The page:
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Date last updated: Thursday, August 23, 15:22 PST


Linda Gilbertson Grant Application First Aid Kit
with Linda Gilbertson

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No longer an afterthought: Using your budget to make grant applications shine


You know the importance of a well-defined project narrative to your grant application that clearly demonstrates to the funder that you understand the needs of your community and how well your project will meet your stated goals. Funders need to know what you are going to do and how you will do it so they can determine if they want to support your project.

But an equally important part of your application is the budget. Too often a budget is the last thing that’s thought about when putting together an application. And too often, unfortunately, that’s exactly how it looks to the funder. A bad budget can ruin your chances of getting funded. And it can actually cost you money if you do get the grant.

So what do you need to know about developing a good budget that supports not only your project but your agency as well?

Funders and their reviewers are looking for several things in a budget:

1.) The amount of funding requested should be reasonable for the project. They may do a “cost per unit” analysis on your budget, and an overly-inflated budget will show that the costs are unreasonable. An obviously padded budget makes it appear that you are only interested in the money, not in completing your project and improving your service to the community. Funders have a good idea about how much things cost, so your budget needs to reflect the current market value of what you are requesting.

Along those same lines, a budget that seems too low may have the funder questioning if you really know what you are doing. If you haven’t taken the time to determine how much things actually cost, or you omit items in the budget that are needed to accomplish your goals, the funder may assume that your project is poorly planned overall.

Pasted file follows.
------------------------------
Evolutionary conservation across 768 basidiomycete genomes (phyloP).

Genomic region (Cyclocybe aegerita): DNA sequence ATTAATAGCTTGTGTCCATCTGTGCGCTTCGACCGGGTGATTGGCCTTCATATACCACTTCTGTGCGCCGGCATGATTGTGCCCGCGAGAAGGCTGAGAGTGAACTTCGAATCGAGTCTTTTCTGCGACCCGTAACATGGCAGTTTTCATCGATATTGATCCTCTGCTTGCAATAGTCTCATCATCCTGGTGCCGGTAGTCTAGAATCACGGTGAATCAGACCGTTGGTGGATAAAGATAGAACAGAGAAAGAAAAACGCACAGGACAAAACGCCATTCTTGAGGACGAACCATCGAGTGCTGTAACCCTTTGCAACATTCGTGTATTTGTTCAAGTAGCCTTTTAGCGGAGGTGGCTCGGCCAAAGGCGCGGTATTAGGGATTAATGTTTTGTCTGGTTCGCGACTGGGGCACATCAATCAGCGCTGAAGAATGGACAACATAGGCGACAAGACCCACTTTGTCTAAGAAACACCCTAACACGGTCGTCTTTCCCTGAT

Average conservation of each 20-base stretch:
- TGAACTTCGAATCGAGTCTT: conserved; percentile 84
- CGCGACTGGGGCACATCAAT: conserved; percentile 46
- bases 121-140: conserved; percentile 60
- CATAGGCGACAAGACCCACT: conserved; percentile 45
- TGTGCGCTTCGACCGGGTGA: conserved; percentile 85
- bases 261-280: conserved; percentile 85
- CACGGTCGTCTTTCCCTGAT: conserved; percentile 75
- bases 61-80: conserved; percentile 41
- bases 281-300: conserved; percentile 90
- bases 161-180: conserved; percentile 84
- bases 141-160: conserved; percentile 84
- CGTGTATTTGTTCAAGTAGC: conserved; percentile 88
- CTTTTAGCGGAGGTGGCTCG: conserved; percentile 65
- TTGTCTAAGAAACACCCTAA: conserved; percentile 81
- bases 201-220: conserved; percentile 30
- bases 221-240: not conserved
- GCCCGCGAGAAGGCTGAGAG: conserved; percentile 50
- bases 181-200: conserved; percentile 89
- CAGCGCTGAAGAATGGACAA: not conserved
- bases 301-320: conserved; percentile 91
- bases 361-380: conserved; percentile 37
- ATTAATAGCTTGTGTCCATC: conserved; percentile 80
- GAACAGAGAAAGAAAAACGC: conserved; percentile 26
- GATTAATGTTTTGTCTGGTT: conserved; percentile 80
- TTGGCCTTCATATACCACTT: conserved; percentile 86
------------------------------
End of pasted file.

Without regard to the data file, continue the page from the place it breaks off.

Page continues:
2.) Everything requested in the budget must be included in the project narrative. If you are asking for equipment (say, night vision goggles or new computers), make sure the narrative justifies why the equipment is needed and how it will be used to further the project. Sometimes, as the application is being developed, budget items are added and no one remembers to include them in the project narrative. To avoid this problem, do a final read-through to make sure every item in the budget shows up, with details, in the narrative where appropriate. Definitely don’t add items you don’t need for the project just to see if you can get them. If you can’t justify it in the narrative, don’t ask for it in the budget.

3.) Be specific. If you are asking for overtime, determine (and show) what the actual salary and benefits are for each position, and how many hours it will take to accomplish your goals. If it’s for equipment, list each item separately with its individual cost. Travel and training should state the “why” for each event, as well as the cost breakdown (airfare, lodging, per diem, registration fees, etc.). This is the kind of detail that shows you have thought about – and fully understand – every aspect of your project.

But an accurate and well-considered budget doesn’t just meet the funder’s needs.

4.) Make sure you have considered how the entire project will impact your own budget. For instance, what are the maintenance costs for the equipment after the funding ends? Can you afford it? If not, you may want to reconsider what you are asking for.

Don’t create your budget request based on discounts promised by a specific vendor. Itemize the cost that’s available to everyone when figuring out your grant budget. If you do get a discount, that’s great. But if you don’t, where will the additional funds come from? Certainly not from the funder.

The bottom line is, your budget is an integral part of your grant application. Treat is as importantly as you do the details in your project and not as an afterthought. 







Linda Gilbertson is a Grant Professional with more than 15 years of experience writing and managing grants for both non-profit and government agencies. She has 12 years of law enforcement-related experience in grant writing, grant management, crime analysis, and research. She has been responsible for the acquisition of millions of dollars in federal, state and local grants during her career. Linda is also an award-winning journalist and has worked extensively with non-profit organizations in public relations and community education.

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